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Pink Floyd, My Grandmother’s Leather Jacket, And How I Want To Tell Stories

Hi, Friend.

Do you have a song or an album that you allow yourself to listen to only occasionally? Because you do not want to take it for granted, you do not want to lose its magic? Or a favorite piece of clothing that is only worn for a special occasion? Because there is only one of these, and it’s irreplaceable, so you can’t possibly just wear it on an average Tuesday and risk spilling coffee on it? I’ll go first. Album → Pink Floyd’s The Wall. I listen to it rarely, always by myself, and usually in its entirety. Clothing → my grandmother’s brown leather jacket. It’s forty years old. I know that because I’ve had it for decades, and it’s always been as old as me, and I am turning forty later this year. I have a TED talk like that too. This one.

It’s actually one of the most popular TED talks of all time - it will be at the top of most “best TED talks” lists, if you were to Google it - Ken Robinson’s “How Schools Kill Creativity”.

Ken Robinson has since died.

I have since had two children.

The talk is now fifteen years old.

I just watched it again last week, for the first time in a few years.

It’s like opening a bottle of super old cognac, and allowing yourself just a tiny sip.

It's the storytelling for me.

You see, I’ve been seeing this very particular type of storytelling lately.

Storytelling monetized, social media-ized, snippeted, and Tiktoked.

Storytelling as the key to your business success, to your email open rates, to your bottom line.

And so you see these “stories”.

You might recognize the script.

“Have you ever wondered INSERT A COMMON HUMAN PROBLEM HERE?”

Me too! Five years ago, I found myself INSERT A STRUGGLE HERE.


I amINSERT CREDENTIALS, and I help people DO A THING. And today, I will share X ways to INSERT A COMMON HUMAN PROBLEM!”

I know you have seen this.

I mean… it ticks all the boxes.

It starts with a hook, it identifies a pain point. There is some vulnerability there, the hero’s journey, the struggle. And, of course, the solution, and the promise of a bright future!

It’s all there, and yet… it feels, and sounds, and tastes like styrofoam.

It’s like eating Kraft cheese slices.

Fake and disappointing.

I re-watch my favorite TED talk to remind myself of the kind of storytelling I love.

The talk is scripted obviously, BUT Ken Robinson still improvises on the spot - weaving in references to previous day’s talks. He slips up, and makes a joke IN the moment.

He shares multiple stories, and quilts them together casually, conversationally… to make a larger overarching point.

And the whole thing feels… natural. It feels like you are being spoken to, not being spoken AT.

Ever noticed how all these scripts and videos make you feel talked AT?

You are the audience, they are the expert.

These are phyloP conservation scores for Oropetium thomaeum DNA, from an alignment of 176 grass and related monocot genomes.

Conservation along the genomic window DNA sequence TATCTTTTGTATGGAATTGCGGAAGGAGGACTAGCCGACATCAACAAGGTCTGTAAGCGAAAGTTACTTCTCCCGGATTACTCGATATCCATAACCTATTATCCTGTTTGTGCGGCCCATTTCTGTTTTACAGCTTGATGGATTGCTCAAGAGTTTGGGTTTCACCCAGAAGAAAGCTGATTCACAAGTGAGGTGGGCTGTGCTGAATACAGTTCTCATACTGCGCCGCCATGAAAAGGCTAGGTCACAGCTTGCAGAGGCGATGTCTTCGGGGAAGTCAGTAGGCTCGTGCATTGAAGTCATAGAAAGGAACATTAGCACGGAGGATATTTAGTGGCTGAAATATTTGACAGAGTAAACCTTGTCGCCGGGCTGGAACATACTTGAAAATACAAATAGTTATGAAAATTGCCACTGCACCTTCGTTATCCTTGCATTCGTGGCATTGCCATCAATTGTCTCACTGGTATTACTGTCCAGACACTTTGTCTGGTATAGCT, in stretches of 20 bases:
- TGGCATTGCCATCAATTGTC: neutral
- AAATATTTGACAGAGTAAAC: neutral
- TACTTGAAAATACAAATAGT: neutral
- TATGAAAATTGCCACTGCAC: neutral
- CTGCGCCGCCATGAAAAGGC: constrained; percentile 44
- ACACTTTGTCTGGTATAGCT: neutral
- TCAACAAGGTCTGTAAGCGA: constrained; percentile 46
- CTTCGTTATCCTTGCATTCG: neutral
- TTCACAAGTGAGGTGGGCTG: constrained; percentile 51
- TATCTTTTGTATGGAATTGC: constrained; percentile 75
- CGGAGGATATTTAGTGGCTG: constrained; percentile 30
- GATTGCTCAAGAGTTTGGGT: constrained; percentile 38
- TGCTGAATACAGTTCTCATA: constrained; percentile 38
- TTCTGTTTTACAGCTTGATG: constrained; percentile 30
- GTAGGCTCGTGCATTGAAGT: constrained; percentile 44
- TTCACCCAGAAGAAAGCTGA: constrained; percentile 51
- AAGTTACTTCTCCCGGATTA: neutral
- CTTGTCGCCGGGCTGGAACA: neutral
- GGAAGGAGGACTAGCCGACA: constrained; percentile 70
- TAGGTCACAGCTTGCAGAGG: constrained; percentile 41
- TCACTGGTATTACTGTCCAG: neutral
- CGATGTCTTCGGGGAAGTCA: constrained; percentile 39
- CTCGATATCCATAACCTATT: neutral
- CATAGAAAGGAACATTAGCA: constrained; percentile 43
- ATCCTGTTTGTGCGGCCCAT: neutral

In the TED talk, you never really feel like you are listening to the expert. You are listening to someone interesting, share something interesting, and at the end, you find yourself at a destination you did not even know you were moving towards.

It’s like going for a walk with someone you really enjoy talking to.

Maybe, that’s why I have trouble wrapping my head around dancing on screen while pointing at words in the sky.

It doesn’t feel natural.


Then, there is Ren. And another way to tell a story.

I have never heard of Ren, but a friend sent this song my way.

A friend who has been suffering from severe depression for decades.

Here is an amazing and brilliant song about negative self-talk and self-sabotage”, my friend said.

And I watched it, and cried.

I felt like I had witnessed someone share something precious from the heart.

I have never cried at a “have you ever wondered how you can get better at meal prep?” videos.

Have you?


Oh, and you might have seen the story I have told on stage a couple of years ago. It was one of the chapters from my book, reworked to be delivered on stage, and it truly remains one of the scariest things I have ever done.

I don’t remember being on stage. It was electric. The story happened TO me, it flowed OUT OF me. It was scripted, it was rehearsed, but it was also lived, and performed in that moment - truly RE-LIVED for the benefit of the audience. This is the part where I feel like I have to wrap up this email with a pretty bow, but I don’t really have a pretty bow. And if I did, then we’d be back to that formulaic crap. So, no bow. Just sharing three of my favorite stories with you - all completely different. Told in different contexts, to different audiences, for different reasons. But all three take you on a journey, and make you feel things. If my tombstone says “she took lots of journeys, and felt things”, I won’t be upset. And then there is that saying… live your life, so there’s a good story to tell. Ha. Look at that. ^^^ A bow.



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